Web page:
As a Senior Investigating Officer (SIO), the Guvnor never ducked a punch and landed a few blows along the way as well. 

The book will appeal to Police and Non-Police readers alike. With its openness about what went on behind the scenes and its occasional Laugh Out Load moment, it shows Policing as it was. 

I served within the BTP and with the Met, investigating different sorts major incidents including fifteen years on Murder teams. I therefore worked under many SIO's. "Satch" (The Guvnor) stood out for always letting the Detectives get on with their jobs and defending them from any outside criticism, whilst still getting his hands dirty and never being afraid to make a decision -  attributes missing in so many others’.  

Roy “Nobby” Clark. Retired detective, Metropolitan Police and British Transport Police.'

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  'An Inspector Recalls' conjures up the days when policing was delivered by real men (mostly men in those days), who cared about what they were doing and saw themselves as part of the public at large, not a race apart, which sadly seems to be the case today. By turns amusing, touching and sometimes tragic, Graham Satchwell describes a world we have lost - a world which many would be glad to to see return'.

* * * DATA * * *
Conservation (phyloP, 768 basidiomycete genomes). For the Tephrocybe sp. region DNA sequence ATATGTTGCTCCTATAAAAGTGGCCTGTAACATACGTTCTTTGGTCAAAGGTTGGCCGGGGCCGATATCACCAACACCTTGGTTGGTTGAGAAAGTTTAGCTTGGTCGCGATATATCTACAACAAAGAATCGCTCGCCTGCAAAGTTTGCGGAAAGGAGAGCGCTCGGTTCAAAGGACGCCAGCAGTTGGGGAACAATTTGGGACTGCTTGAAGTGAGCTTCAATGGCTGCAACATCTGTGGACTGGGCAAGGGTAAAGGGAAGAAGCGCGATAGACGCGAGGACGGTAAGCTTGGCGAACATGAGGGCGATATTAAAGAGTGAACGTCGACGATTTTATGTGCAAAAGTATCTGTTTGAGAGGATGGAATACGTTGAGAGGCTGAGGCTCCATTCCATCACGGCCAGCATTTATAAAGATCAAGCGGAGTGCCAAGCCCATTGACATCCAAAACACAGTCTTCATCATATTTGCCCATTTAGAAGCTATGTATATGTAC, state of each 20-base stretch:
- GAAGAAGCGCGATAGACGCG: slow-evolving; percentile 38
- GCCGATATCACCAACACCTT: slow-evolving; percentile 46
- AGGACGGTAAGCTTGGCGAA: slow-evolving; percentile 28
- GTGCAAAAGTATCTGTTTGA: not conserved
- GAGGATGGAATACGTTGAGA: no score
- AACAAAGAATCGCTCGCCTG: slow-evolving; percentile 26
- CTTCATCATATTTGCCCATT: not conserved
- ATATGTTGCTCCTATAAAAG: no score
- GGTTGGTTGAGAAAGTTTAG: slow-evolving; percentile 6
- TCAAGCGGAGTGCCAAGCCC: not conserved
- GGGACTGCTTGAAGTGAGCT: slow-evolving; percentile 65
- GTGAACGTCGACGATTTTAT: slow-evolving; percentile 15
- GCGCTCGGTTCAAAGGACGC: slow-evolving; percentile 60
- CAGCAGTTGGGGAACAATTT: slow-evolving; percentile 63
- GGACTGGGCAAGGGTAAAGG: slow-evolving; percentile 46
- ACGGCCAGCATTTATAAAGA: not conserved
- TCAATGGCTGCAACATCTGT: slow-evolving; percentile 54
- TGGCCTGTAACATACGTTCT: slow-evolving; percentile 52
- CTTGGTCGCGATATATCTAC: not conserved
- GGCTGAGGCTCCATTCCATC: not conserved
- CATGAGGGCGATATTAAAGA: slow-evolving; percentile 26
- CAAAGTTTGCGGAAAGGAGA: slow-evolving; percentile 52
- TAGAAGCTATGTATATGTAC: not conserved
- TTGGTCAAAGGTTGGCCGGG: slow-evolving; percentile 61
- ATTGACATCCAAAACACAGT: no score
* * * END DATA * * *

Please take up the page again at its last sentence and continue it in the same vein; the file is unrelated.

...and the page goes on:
David Gilbertson QPM B.Sc. former Metropolitan Police Deputy Assistant Commissioner and author of (inter alia) “The Strange Death of Constable George Dixon – Why the Police have stopped Policing” (Matador pub. 2011). 

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  ‘An Inspector Recalls'  is a thoroughly amusing, anecdotal record of a man who came to be a legend in British Transport Police.  When I joined the Force in 1999 as a transferring Chief Superintendent, little did I know I was competing for a role that an officer of Graham Satchwell’s standing and ability had applied for.

Graham’s account of his service is remarkable, not just for his power of recollection, but also for the insight it contains about the culture of the Force and British Policing at that time.